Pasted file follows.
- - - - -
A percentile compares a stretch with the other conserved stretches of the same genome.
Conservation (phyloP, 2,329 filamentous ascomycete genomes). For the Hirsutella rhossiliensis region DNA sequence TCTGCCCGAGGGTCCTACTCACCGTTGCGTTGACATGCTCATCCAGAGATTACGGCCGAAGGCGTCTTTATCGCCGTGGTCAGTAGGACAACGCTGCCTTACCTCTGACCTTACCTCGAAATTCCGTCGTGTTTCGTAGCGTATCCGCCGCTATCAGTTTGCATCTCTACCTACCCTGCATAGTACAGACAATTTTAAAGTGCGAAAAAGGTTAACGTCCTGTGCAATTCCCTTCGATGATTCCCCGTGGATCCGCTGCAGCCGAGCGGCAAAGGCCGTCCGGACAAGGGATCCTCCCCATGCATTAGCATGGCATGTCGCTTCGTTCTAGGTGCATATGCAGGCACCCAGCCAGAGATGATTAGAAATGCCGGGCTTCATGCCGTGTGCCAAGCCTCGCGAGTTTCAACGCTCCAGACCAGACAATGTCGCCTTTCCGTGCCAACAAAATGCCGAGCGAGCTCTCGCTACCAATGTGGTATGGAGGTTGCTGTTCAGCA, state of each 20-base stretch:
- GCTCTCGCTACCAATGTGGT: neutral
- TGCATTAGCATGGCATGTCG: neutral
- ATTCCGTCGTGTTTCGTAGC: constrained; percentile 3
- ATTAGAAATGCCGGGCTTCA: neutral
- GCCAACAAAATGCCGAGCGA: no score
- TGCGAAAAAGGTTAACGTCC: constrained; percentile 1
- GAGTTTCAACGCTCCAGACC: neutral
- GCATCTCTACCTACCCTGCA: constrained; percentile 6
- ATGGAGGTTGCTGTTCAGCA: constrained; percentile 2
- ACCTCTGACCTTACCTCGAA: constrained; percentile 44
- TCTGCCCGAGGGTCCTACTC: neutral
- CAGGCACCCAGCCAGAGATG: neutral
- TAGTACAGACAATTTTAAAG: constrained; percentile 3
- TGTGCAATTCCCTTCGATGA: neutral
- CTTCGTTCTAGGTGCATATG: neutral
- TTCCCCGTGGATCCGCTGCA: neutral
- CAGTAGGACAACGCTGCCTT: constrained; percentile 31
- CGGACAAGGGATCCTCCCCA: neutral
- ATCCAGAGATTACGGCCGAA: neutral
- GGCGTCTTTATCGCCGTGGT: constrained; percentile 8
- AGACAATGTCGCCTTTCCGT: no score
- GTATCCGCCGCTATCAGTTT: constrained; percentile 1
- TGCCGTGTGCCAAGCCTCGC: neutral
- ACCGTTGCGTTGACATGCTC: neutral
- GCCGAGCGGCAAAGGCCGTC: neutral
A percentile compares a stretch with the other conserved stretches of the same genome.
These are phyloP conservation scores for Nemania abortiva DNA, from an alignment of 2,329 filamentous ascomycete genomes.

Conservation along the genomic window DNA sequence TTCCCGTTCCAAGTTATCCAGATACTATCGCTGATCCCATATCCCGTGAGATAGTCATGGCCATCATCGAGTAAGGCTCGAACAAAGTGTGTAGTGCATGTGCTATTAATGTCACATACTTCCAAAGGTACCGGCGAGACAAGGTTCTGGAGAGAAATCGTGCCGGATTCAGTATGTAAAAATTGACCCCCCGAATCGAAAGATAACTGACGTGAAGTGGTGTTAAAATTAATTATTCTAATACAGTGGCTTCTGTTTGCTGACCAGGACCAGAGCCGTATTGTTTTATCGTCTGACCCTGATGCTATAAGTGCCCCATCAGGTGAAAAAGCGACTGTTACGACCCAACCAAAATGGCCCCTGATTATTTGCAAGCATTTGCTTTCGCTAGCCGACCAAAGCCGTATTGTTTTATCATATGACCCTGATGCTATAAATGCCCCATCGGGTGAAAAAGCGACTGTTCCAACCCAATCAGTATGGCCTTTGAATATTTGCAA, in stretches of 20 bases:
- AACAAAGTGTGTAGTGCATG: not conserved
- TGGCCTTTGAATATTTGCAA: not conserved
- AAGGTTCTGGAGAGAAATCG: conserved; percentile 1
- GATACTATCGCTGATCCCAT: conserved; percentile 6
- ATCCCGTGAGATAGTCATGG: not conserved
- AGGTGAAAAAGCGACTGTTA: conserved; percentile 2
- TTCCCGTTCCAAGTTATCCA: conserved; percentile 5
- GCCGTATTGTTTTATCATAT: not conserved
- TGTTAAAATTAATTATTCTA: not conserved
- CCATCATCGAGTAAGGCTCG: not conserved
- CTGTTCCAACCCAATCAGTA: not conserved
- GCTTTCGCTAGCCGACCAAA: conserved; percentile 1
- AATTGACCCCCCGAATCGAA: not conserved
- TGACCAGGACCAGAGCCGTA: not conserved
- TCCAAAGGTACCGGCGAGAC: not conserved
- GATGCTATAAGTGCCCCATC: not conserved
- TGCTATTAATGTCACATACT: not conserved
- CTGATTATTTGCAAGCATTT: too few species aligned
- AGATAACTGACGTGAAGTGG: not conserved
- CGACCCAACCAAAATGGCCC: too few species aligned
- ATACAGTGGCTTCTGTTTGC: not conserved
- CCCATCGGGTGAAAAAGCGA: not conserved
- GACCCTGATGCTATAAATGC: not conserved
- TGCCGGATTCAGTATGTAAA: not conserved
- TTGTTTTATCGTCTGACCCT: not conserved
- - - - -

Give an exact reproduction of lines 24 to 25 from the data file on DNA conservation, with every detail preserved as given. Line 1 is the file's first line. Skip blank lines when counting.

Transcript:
- GTATCCGCCGCTATCAGTTT: constrained; percentile 1
- TGCCGTGTGCCAAGCCTCGC: neutral